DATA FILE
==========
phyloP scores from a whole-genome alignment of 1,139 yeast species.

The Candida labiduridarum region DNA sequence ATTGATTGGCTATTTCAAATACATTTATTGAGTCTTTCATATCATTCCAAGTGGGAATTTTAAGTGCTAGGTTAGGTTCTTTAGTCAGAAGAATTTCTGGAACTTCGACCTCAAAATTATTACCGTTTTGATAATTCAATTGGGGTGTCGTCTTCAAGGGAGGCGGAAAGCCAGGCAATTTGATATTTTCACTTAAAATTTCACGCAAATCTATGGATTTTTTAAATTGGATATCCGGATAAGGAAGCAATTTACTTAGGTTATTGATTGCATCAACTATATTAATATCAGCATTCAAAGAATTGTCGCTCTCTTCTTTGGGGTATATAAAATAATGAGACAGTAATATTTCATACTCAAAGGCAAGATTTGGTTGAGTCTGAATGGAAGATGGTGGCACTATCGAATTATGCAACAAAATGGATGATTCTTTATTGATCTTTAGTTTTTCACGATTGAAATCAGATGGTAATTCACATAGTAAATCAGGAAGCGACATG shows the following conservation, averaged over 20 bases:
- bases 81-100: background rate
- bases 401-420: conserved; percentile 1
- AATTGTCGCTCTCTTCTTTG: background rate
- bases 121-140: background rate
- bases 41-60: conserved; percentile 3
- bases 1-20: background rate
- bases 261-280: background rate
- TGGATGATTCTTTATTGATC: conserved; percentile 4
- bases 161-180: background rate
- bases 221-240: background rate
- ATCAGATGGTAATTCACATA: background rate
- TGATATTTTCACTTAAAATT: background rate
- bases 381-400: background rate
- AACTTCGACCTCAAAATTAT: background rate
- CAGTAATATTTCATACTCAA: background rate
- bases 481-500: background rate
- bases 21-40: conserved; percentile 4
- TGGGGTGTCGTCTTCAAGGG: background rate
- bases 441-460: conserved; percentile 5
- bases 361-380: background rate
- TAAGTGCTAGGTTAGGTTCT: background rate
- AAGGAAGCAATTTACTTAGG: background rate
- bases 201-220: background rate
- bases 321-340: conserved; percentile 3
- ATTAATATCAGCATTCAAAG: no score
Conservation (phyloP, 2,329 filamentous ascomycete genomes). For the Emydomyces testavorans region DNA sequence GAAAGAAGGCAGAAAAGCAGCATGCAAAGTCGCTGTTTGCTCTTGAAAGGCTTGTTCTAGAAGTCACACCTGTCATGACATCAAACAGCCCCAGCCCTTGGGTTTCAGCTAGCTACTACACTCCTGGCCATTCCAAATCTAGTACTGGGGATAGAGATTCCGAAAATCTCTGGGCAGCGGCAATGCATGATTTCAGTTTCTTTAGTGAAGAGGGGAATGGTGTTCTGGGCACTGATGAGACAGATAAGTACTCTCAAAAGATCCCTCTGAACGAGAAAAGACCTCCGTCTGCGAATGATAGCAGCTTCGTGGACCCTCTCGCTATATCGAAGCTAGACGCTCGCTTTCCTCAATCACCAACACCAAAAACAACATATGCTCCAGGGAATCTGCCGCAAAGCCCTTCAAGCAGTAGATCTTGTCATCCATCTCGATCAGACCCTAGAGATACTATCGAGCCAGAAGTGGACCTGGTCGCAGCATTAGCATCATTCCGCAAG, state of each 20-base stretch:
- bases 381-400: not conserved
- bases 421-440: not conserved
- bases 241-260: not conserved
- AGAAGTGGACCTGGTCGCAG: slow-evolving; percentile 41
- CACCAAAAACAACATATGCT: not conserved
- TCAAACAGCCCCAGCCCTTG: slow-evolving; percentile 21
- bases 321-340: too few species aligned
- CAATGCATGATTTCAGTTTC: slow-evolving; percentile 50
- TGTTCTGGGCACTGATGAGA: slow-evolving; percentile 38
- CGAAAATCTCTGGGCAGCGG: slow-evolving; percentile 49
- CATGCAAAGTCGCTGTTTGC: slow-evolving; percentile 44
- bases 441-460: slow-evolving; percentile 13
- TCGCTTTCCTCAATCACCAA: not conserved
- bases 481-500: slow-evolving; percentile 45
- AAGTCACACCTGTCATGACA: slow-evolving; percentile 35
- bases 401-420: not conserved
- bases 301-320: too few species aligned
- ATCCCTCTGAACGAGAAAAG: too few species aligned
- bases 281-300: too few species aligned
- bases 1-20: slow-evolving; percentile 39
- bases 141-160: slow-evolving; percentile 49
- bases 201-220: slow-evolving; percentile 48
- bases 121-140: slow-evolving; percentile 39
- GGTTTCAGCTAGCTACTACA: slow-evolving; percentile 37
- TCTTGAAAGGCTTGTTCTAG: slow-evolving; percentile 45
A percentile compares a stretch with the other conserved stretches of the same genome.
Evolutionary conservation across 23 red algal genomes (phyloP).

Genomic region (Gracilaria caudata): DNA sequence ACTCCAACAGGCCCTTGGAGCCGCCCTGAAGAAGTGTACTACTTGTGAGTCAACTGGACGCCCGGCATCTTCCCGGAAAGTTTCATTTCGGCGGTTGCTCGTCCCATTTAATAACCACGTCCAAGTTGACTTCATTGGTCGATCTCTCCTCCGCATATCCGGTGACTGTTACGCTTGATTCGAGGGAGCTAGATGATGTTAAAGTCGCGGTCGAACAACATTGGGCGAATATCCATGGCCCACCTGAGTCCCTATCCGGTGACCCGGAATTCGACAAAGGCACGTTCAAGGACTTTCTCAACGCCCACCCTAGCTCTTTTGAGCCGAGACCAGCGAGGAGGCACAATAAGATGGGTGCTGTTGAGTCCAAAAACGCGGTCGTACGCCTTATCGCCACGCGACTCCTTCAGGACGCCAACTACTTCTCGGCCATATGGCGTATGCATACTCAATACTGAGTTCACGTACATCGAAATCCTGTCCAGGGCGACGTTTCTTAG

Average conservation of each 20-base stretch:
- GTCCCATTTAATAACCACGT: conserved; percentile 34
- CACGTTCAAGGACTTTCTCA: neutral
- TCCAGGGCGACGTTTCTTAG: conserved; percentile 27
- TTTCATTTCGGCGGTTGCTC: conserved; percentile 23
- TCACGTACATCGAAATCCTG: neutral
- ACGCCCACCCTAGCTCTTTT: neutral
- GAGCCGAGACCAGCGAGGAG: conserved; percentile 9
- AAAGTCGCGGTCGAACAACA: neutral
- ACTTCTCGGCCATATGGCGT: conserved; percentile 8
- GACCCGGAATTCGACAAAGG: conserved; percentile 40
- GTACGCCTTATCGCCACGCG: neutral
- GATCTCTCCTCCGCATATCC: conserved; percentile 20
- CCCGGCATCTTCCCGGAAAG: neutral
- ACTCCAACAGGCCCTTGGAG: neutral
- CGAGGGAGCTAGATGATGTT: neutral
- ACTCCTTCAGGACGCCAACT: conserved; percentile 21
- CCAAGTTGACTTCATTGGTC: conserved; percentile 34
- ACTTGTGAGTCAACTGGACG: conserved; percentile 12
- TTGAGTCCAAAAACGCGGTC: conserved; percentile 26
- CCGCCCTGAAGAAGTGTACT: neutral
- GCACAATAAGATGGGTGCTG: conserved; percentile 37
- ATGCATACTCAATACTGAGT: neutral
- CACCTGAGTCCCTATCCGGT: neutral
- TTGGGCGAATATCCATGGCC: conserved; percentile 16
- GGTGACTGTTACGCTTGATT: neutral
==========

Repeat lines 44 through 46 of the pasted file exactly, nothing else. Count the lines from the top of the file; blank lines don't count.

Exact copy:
- bases 401-420: not conserved
- bases 301-320: too few species aligned
- ATCCCTCTGAACGAGAAAAG: too few species aligned